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Jarrett Wins Brickyard 400


Dale Jarrett and his crew were both near perfect this time.

A miscalculation by the Robert Yates Racing crew ran Jarrett out of gas while leading last year's Brickyard 400. On Saturday, a late-race gamble by crew chief Todd Parrott to change only two tires turned a tough battle into a runaway at the Indianapolis Motor Speedway.

"It's the same race car," the Winston Cup points leader said. "It handled with two tires better than it did with four all day. It was just something to drive."

Jarrett's No. 88 Ford Taurus pulled away from runner-up Bobby Labonte in the final laps, crossing the finish line 3.351-seconds, about half a straightaway, ahead of Labonte's Pontiac.

The son of two-time series champion Ned Jarrett earned his fourth victory of the year, tying him for the season lead with Jeff Gordon and Jeff Burton, and the 21st of his career.

Jarrett, who won here in 1996 after leading just 11 laps, dominated this time, leading 116 of the 160 laps on the historic 2½-mile oval. He joined Gordon as the only two-time winners in the event that has become one of NASCAR's classic races in just six years.

The winner averaged 148.228 mph in the race slowed by only three caution flags for a total of 12 laps.

The last caution came out on lap 142 when Dave Marcis blew his engine. Jarrett was leading Mark Martin at that point and, unlike Martin, Gordon and several other drivers, was confident of getting to the finish without another gas stop.

"When that caution came out I was a little upset about that," Jarrett said. "I wasn't sure what two tires would do because we hadn't done that here. But once I got out front, it just took off and went. That was some of the fastest laps I did all day."

The only problem Jarrett had on Saturday came on lap 19 when he brushed the wall in turn two while trailing pole-winner Gordon.

"That came from not paying good enough attention on my part. I looked up to see what was going on around me and I just hit the wall. I know I didn't hit it that hard. I usually do that here every race, so it wasn't any big deal."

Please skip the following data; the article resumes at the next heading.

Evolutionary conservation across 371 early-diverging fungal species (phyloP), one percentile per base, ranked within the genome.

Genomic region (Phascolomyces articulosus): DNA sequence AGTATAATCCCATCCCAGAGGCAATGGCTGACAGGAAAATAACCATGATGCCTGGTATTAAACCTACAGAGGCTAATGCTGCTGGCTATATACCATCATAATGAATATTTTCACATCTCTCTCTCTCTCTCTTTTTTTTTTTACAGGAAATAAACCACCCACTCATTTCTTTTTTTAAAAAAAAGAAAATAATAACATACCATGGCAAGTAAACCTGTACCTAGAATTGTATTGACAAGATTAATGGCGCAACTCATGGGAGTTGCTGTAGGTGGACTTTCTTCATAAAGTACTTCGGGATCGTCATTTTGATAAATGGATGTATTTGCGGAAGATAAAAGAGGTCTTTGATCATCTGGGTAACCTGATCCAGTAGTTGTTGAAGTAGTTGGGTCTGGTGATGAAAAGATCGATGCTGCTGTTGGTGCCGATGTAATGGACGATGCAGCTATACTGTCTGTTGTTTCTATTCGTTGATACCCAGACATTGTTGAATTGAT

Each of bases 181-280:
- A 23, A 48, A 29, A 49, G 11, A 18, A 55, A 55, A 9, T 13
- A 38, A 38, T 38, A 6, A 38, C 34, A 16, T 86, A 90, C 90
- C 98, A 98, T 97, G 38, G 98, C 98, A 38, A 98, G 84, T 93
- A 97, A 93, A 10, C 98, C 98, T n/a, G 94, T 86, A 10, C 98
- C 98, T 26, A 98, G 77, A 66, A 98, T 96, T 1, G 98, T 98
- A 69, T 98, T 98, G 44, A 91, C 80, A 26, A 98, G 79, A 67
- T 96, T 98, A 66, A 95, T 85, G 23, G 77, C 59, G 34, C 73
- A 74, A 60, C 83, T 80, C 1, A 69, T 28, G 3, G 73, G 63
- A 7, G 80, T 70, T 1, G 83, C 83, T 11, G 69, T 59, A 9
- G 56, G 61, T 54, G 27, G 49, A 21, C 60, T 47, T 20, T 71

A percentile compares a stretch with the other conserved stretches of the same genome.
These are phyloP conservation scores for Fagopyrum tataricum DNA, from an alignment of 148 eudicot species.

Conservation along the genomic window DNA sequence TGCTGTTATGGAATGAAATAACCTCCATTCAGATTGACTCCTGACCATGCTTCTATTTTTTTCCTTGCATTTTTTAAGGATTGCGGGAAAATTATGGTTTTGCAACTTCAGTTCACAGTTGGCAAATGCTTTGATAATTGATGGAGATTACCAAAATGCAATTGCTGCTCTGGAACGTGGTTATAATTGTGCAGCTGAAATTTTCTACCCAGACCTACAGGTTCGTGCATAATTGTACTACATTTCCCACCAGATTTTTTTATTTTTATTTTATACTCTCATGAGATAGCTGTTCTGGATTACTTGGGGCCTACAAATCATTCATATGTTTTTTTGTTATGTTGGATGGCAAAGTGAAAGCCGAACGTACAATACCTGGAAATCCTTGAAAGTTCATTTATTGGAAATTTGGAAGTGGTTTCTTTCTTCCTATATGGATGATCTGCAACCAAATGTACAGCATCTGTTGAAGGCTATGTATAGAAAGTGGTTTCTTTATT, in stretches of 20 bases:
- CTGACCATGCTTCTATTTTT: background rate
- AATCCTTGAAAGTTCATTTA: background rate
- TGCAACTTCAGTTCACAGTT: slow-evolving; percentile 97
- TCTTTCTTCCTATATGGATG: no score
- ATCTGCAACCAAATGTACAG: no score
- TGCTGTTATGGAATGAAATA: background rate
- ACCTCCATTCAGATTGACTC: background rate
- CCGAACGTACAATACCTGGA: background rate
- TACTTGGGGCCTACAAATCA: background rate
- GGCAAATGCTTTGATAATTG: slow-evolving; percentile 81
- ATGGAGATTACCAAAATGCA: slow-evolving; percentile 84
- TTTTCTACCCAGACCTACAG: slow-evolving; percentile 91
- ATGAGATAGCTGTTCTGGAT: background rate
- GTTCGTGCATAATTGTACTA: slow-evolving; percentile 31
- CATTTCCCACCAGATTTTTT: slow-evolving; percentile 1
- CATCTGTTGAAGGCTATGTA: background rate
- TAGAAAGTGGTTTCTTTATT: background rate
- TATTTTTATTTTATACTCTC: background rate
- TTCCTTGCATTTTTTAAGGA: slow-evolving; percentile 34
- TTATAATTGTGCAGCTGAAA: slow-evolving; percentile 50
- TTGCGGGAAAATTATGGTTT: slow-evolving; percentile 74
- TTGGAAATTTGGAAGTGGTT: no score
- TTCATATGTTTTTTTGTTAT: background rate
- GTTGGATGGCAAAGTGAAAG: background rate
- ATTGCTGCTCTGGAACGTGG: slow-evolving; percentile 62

It was a popular victory with the usual sellout crowd of about 320,000. But they also cheered loudly for Gordon, who spent his teen years just down the road in Pittsboro, Ind., as he charged from seventh to third following the final pit stops.

Ray Evernham, Gordon's crew chief, also took a gamble on that stop, taking the time to change all four tires and costing the team track position. But Gordon had no thoughts about trying the two-tire gambit that has won him races in the past.

"Heck, no, I didn't want two tires," Gordon said. "Ray called for four and I just called `Hallelujah!' We just didn't have enough laps to get it done after that."

Gordon said Jarrett was the class of the field all day.

"He was this dominant last year at this track and he raout of gas. I think they made sure they didn't run out of gas this year and they just killed everybody."

Labonte came out second following the last stop, passing both Martin and Burton in the pits. But he could never get close to a run at Jarrett.

"I'd trade a Pocono win to Dale Jarrett for one of these in a heartbeat," said Labonte, who swept both races at the Pennsylvania track earlier this season.

Martin wound up fourth, followed by Jeff Burton and his brother Ward, rookie Tony Stewart and former Brickyard winners Ricky Rudd and Dale Earnhardt.

The first caution flag of the afternoon flew on lap 43 when Geoffrey Bodine and Chad Little bumped in turn two, sending Little's car spinning hard into the wall as Bodine continued.

"Bodine bumped me once in turn one and then again in turn two," Little said. "You can't be bumping people on this flat track at these speeds. That was a brain-dead maneuver on his part."

Kyle Petty also was knocked out of the race in a scary crash on lap 73 when he ran over a piece of debris, cut his right-front tire and hurtled into the turn two wall at about 180 mph.

The car caught on fire and Petty scrambled to get out of the smoke. He sat down, then laid down on the asphalt track near the wall. But the third-generation NASCAR racer was not injured.

©1999 The Associated Press. All Rights Reserved. This material may not be published, broadcast, rewritten, or redistributed

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